[b]Headline: Mostly dry and quite mild Monday/ Tuesday; cold and often windy with wintry showers and some longer spells of sleet or snow Wednesday onwards[/b]
[b]Last weeks highlights[/b]
Quite a cold week just gone, the coldest of what has been quite a mild Winter to date, however only a few areas saw much in the way of snow: hard frost across Wales last Sunday night lowest readings -7.6c Llanwnnen, -7.5c Sennybridge and -5.6c Trawsgoed followed by a lovely sunny Monday bar some wintry showers over Pembrokeshire ('Dangler'). The Midlands was colder on Monday night, many spots getting to -5c, including -5.2c at Coventry. Snow in places Tuesday into Wednesday. although WW missed this, even over the Midlands it was a fleeting affair, only the north of Nottinghamshire and Derbyshire seeing appreciable falls, the Peak District as so often getting locally deep accumulations of over 6 inches. A sharp frost Thursday night, especially parts of the Midlands, -6.8c Pershore and -6.1c Hereford. Friday did end up mild at above 9c over WW by evening. Overall it was a fairly dry week with precipitation amounts generally low (weekly totals under 10mm)).
[b]The week ahead[/b]
After the cold weather last week the start of this coming week is generally mild, and there will plenty of dry weather during Monday and Tuesday. Big changes from Wednesday however as we are plunged into a cold and quite windy NW flow bringing showers and some longer spells of wintry weather, most of us should have seen at least some snow come next weekend.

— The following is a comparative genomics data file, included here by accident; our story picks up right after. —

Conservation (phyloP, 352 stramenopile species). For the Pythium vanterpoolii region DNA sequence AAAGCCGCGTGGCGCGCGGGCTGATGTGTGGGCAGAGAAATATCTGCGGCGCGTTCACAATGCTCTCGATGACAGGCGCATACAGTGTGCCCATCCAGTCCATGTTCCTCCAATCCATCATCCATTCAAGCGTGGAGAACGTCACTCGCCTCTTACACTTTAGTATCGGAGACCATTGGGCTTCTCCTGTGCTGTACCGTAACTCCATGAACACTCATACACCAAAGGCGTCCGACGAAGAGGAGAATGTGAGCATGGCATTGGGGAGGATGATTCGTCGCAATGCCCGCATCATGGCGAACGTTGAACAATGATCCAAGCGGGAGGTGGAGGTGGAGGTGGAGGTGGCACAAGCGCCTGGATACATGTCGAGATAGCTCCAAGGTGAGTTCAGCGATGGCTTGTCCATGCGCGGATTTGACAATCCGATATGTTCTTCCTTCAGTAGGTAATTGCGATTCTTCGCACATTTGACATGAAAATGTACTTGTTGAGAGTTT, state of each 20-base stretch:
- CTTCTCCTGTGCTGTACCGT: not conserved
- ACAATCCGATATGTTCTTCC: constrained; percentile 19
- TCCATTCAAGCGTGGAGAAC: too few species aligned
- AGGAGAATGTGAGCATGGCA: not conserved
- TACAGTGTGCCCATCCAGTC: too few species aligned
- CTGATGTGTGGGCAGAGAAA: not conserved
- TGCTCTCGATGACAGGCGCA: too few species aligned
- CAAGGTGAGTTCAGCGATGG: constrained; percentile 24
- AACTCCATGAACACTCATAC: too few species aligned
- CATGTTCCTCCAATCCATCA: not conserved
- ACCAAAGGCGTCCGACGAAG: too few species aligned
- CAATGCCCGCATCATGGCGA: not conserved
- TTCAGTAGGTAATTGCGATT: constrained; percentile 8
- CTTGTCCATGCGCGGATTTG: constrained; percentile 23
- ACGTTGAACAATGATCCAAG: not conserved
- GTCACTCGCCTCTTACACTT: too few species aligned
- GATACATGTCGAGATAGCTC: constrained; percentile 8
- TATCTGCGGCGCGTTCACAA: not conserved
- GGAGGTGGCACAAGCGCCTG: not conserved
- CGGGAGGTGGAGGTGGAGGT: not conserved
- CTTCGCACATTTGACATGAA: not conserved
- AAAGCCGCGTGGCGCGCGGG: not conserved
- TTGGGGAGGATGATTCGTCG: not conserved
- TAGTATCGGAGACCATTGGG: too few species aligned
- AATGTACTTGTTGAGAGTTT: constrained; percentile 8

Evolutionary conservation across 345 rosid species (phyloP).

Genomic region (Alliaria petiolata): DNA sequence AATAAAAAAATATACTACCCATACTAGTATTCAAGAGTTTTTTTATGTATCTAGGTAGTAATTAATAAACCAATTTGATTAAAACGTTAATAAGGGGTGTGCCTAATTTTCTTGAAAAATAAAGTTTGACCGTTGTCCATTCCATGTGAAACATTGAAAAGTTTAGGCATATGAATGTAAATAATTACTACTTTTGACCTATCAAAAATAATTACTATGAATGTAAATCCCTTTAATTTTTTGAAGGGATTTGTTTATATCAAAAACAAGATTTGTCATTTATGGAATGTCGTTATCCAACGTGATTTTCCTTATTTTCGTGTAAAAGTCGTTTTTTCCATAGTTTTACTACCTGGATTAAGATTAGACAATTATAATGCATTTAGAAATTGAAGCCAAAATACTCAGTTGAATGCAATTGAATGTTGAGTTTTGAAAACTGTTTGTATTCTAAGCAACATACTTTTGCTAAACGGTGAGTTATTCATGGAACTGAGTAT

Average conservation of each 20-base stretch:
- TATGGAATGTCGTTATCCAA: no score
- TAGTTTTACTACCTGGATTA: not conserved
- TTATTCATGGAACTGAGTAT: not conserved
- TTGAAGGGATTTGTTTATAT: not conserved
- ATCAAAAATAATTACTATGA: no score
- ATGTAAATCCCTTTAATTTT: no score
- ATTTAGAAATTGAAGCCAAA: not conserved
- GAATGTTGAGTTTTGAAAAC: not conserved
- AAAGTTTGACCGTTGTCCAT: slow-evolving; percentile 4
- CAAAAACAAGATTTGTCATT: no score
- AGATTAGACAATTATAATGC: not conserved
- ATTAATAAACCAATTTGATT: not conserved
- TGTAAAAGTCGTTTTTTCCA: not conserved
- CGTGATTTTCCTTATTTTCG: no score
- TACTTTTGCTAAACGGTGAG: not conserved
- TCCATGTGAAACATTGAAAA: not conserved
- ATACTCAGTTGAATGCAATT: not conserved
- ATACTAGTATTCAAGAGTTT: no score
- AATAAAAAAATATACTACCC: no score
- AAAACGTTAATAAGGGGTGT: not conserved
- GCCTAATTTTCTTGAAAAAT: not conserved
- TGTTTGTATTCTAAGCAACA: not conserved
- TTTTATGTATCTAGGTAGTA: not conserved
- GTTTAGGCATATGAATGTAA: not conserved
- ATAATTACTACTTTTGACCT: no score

Sunday is a mostly cloudy and mild day, a few sunny intervals are possible, mainly Midlands. WW will be seeing a little rain or drizzle at times as the day progresses. Highs Sunday 9 to 11c, with a moderate SW breeze. Staying cloudy and mild tonight with a little light rain or drizzle at times, then with a band of more persistant and moderate rain affecting all parts later in the night. No lower than 7c excepting NW Wales where skies clear by dawn. Any rain clears the South Midlands by midday and with a ridge of high pressure over Ireland it should be a mostly dry afternoon with some sunshine. Sunny intervals from the off for most of WW, just the odd light shower possible here afternoon. Highs Monday 7 to 9c with a moderate to fresh NW breeze. Clear spells overnight leads to a fairly widespread but slight frost, minima between -1c and +2c inland.
The ridge is over sourthern Britain during Tuesday which is another largely dry day with sunny intervals and a brisk westerly breeze, highs 6 to 8c about average for the end of January. Probably clouding over during the afternoon for WW as fronts approach, these bringing a little rain or drizzle during the evening. Cloudy and mild for Tuesday night with rain at times, some heavy bursts for WW, and a strong SW to west wind. We will be in a warm sector on Tuesday night so one of those nights when it turns milder, temperatures up to around 10c after midnight. A pronounced cold front in total contrast swiftly moves through all parts during Wednesday morning with a band of heavy rain and gusty winds along it before it clears. Much colder air for Wednesday afternoon, sunny intervals and showers these turning increasingly wintry especially for high ground. Temperatures that were close to 10c at dawn Wednesday will be down to just 2 or 3c by mid afternoon! Feeling bitter in the fresh to strong WNW wind and by the end of the afternoon showers may well be falling as sleet or snow even to low levels. Remaining quite windy with wintry showers through Wednesday night too, most of the showers affecting WW, snow and hail featuring in these showers with a clap of thunder possible, and by morning there will be a covering of snow in places. In spite of the wind there will be a frost with temperatures down around -2c away from coasts.